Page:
Portable Solar Power: Available Now
When we think of solar power we often envisage solar panels on rooftops to generate heat or electricity. But as the technology evolves and we become increasingly mobile, solar power innovators have risen to the challenge and created some exciting solar powered units that can generate energy on the go and in remote locations.
There are many advantages to portable, mobile solar power generation. Besides the freedom that it can allow us, having a small, portable solar power generator or battery can come in handy during emergencies.
Solar lends itself particularly well to portability as solar cells can be added to different types of gear, while generators can be taken anywhere without grid connection. The technology keeps getting better and the marketplace offers a wide range of products for those who want to declare independence from fossil fuels such as those outlined below.
Solar Everywhere: Thousand Suns’ Solarpod (www.thousandsuns.com/) portable generator is one of the most exciting solar products that have recently entered the market. The company is a UK based start-up founded by Jean Viry-Babel and Patrick Kemmis, who created a patent with the Imperial College in London for the Solar Concentrator, a product which would magnify the power of the sun in order to boost standard solar panels.
It was created in Singapore and expanded to other countries but didn’t gain traction in the UK. Despite the initial failure, the duo persisted with the project and teamed up with Robert Smithson, who had an idea for a portable solar energy generator that could replace noisy and polluting diesel generators. The Solarpod was born.
It features a high performance lithium Iron Phosphate battery, which is safe and environmentally friendly. It is fitted with a 400W inverter, a UK 3-pin socket, 2 USB ports and a 12V car socket. It can be charged either with solar panels or by plugging it directly into the mains.
Thousand Suns says their product can run a 32in LCD TV for five hours and provide 40 charges to a smart phone. The company is currently expanding to several countries and says market reception has been overwhelming since Solarpod was launched earlier this year.
Solar Camping: As basic as they may sound, solar flashlights are a must-have gadget for anyone who likes camping, trekking and venturing into the wilderness to be in contact with nature. A quick online search will yield a huge number of results and they cost as little as $9 for basic models.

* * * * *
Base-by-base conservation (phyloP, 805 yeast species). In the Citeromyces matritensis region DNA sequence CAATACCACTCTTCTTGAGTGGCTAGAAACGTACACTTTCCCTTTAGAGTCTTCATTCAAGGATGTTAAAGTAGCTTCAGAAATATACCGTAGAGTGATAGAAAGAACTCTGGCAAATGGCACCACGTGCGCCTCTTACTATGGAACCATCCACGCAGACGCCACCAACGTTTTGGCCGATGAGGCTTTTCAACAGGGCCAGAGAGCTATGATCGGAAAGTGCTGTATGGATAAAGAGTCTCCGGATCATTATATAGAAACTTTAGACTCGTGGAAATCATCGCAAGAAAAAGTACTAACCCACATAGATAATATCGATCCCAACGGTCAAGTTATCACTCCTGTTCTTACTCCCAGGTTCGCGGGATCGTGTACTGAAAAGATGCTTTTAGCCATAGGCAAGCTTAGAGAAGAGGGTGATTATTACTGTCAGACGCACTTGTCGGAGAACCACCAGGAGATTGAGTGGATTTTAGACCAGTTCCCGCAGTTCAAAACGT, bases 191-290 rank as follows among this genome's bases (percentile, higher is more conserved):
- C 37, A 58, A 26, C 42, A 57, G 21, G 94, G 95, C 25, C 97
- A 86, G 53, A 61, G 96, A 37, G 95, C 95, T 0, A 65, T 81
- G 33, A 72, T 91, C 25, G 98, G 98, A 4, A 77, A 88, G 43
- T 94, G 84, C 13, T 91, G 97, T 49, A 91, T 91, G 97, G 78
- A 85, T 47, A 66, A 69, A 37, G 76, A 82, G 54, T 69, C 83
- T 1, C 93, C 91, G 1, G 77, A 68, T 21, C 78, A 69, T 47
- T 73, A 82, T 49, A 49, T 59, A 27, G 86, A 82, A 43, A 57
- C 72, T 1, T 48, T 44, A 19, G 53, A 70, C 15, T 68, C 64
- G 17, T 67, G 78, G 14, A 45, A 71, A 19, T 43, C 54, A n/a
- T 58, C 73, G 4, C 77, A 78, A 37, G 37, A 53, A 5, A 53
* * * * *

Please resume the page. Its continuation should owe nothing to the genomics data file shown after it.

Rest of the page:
The flashlight problem out of the way, we need to think about food. And this is where the Sun Oven (http://www.sunoven.com) comes in. Yes, it’s an oven powered by the sun, so no more lighting fires in the forest. It can reach temperatures of 360 to 400◦ F and is fairly light at just 21lbs. It comes with a carrying handle and its manufacturers say it opens and folds up in seconds. The Sun Oven is not just for green campers, it can be used by anyone who does not want to rely on electricity or gas when cooking and it’s an ideal solution for emergency-stricken zones.
Techno-Solar: Voltaic Systems (http://www.voltaicsystems.com) is one cool New York-based solar power company that makes products that can generate and store their own power to run electronic devices. Its visual presentation is clearly marked for Mac-heads and indeed the star of its catalogue is an iPad solar charger, although it can also be used with other tablets.
Besides the charger, Voltaic Systems sells compact and larger solar bags, high power chargers, small solar panels and external batteries and adapters. Fast Company has called it ‘backpack on steroids’. And a great deal of voltage, too.
Solar Clothing: OK, as far as solar clothing goes, we’re still more in Barbarella territory than everyday life, but the ideas out there can be quite fabulous. Take, for example, the bikini that is covered with solar cells. Created by New York designer Andrew Schneider, the Solar Bikini can generate enough electricity to power portable devices such as media players and mobile phones.
Schneider is producing a limited edition of his creation. Considering the media attention he has attracted, it’s bound to charge into the fashion world with a clear sustainability message.
Meanwhile in Australia, the army has embraced solar with a little help from the Australian National University, who created a wearable solar panel. Soldiers these days need all sorts of electronic paraphernalia, from GPS to night vision systems, and charging them is a challenge. The panels are much lighter – and greener of course – than batteries (they are as thin as paper) and can absorb light from both sides.
Transform Solar, the Idaho outfit who will be producing the solar panels for the Australian army, says a prototype will be ready by December.
Solar Portable Computing: Probably one of the most anticipated solar gadgets of 2011, Samsung’s NC215S solar netbook is already selling – and fast. The solar panels are installed on the laptop’s lid and Samsung promises a battery life of 14.5 hours, which is quite outstanding.
The other configurations are standard: 10.1in, 1024 x 600-pixel display and weighs 2.86 lbs. It features an Intel Atom N570 (1.66 GHz) dual-core processor, 1GB of Ram and a 250GB or 320GB drive. It costs US$404.79 on Amazon.
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